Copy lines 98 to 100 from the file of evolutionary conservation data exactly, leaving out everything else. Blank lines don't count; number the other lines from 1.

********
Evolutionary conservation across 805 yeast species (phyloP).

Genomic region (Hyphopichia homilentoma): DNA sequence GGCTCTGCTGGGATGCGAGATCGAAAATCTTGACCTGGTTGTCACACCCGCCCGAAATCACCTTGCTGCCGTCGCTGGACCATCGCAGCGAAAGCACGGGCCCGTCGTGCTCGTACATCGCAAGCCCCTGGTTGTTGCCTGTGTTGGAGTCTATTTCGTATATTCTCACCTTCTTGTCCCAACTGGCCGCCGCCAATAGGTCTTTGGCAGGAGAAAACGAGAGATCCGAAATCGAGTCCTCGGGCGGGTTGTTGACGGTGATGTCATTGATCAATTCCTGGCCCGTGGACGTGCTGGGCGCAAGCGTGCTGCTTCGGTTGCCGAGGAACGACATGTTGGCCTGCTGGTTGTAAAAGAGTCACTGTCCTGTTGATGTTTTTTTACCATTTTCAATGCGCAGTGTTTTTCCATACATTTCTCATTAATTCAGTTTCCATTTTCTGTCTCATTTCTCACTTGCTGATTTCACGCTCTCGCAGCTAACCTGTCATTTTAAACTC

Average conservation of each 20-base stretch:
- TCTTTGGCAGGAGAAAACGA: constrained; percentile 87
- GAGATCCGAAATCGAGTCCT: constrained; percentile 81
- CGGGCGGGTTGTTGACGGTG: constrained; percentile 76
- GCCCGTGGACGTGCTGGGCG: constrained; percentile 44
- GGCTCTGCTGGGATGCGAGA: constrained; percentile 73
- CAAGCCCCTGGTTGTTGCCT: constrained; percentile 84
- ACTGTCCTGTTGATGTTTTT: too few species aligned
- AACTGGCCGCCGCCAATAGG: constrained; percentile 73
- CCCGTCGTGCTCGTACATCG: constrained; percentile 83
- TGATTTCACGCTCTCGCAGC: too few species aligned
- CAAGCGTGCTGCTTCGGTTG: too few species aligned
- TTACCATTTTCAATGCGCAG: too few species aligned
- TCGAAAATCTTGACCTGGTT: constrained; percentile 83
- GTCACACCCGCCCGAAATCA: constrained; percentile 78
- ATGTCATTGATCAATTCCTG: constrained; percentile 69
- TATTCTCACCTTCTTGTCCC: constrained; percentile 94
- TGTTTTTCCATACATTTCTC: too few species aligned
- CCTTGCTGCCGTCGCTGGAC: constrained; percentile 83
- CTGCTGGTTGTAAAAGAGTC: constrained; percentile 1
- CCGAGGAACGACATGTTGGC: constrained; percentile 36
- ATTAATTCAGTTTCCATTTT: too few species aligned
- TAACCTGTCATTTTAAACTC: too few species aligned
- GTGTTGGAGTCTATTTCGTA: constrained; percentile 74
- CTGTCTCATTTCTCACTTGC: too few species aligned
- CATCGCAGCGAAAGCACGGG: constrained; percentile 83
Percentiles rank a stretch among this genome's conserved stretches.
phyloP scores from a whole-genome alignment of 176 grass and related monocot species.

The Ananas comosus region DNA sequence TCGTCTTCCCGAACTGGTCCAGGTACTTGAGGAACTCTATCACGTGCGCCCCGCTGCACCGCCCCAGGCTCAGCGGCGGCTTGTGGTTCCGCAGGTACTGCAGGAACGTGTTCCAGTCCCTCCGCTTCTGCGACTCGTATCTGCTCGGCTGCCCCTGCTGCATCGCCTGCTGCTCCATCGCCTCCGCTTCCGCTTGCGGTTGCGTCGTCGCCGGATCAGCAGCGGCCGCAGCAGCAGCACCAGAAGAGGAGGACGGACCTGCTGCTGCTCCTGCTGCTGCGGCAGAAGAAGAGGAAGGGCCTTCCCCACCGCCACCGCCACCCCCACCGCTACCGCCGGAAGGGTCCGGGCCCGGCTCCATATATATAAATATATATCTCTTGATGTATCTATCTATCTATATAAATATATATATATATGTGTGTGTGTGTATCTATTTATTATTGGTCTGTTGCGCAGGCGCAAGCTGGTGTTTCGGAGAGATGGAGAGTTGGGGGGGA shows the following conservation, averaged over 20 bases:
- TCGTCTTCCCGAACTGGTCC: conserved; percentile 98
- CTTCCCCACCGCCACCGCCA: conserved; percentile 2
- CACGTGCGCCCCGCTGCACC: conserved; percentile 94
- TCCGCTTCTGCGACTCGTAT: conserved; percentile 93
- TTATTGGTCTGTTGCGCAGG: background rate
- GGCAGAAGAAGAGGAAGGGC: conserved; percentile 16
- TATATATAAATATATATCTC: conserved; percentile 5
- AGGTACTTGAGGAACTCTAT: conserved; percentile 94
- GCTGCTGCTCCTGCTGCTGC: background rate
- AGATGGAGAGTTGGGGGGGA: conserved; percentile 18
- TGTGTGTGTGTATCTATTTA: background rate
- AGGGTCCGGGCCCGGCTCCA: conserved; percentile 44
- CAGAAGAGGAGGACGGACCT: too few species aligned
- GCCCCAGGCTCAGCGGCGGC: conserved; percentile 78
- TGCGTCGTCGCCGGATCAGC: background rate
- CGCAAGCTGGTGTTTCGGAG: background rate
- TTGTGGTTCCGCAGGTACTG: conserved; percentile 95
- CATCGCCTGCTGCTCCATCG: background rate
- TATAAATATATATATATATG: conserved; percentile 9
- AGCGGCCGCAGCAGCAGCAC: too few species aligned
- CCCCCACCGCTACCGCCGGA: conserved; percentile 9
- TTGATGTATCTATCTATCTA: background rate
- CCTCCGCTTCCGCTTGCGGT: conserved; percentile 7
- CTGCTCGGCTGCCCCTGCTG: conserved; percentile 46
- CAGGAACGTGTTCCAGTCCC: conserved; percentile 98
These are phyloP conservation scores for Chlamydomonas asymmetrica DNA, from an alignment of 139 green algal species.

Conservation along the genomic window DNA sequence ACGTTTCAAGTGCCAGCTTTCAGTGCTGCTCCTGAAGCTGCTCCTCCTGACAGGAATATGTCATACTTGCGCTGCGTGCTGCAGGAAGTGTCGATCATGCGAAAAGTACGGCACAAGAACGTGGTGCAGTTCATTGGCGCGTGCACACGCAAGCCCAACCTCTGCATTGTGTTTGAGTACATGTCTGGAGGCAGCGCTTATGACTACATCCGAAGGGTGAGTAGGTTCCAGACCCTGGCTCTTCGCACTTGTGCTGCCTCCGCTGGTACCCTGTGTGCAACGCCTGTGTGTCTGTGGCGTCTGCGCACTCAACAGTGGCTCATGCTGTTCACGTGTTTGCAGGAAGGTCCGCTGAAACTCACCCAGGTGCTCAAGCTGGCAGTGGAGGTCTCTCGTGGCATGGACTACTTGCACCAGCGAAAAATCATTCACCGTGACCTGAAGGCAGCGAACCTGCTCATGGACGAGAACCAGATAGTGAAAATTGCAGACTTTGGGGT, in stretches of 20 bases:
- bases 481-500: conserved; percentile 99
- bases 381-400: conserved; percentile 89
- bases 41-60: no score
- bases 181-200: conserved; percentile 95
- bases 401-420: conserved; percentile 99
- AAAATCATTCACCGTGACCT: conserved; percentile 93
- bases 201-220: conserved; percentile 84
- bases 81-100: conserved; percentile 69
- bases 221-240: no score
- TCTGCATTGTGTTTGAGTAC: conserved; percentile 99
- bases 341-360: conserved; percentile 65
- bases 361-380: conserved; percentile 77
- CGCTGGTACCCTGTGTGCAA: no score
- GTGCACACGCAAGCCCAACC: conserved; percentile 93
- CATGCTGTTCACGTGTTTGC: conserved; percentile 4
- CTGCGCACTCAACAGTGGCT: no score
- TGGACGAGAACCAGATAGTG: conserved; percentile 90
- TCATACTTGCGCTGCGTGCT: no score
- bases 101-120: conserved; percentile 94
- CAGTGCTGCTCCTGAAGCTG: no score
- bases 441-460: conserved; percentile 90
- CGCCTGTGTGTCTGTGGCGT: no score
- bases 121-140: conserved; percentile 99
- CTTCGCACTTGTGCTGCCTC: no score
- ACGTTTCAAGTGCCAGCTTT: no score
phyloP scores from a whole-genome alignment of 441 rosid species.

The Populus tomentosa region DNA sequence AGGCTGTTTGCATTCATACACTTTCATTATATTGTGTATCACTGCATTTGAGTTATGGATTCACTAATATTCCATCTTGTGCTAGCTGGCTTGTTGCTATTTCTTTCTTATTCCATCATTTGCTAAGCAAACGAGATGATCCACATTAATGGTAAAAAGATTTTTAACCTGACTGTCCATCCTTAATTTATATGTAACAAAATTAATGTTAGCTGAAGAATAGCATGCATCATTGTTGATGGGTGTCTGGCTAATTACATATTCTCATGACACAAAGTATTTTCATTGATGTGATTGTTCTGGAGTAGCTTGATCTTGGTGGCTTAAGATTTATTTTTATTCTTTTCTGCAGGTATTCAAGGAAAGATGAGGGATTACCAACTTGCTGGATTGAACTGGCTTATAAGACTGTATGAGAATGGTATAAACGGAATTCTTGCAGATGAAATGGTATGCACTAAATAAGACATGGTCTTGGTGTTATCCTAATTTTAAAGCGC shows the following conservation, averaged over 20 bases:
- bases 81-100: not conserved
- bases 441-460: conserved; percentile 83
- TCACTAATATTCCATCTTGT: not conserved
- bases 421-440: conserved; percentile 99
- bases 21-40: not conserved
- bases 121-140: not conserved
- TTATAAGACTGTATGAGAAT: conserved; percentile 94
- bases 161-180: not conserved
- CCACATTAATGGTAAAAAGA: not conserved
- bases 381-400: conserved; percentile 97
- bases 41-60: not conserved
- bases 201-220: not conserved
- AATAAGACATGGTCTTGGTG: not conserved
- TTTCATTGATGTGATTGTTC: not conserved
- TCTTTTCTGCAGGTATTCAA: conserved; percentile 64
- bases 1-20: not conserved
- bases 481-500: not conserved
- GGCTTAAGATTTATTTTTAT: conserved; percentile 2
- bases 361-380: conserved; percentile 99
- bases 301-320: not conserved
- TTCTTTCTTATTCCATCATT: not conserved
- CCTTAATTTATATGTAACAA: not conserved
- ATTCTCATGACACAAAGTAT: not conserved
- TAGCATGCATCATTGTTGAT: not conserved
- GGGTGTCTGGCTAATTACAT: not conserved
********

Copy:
- AATAAGACATGGTCTTGGTG: not conserved
- TTTCATTGATGTGATTGTTC: not conserved
- TCTTTTCTGCAGGTATTCAA: conserved; percentile 64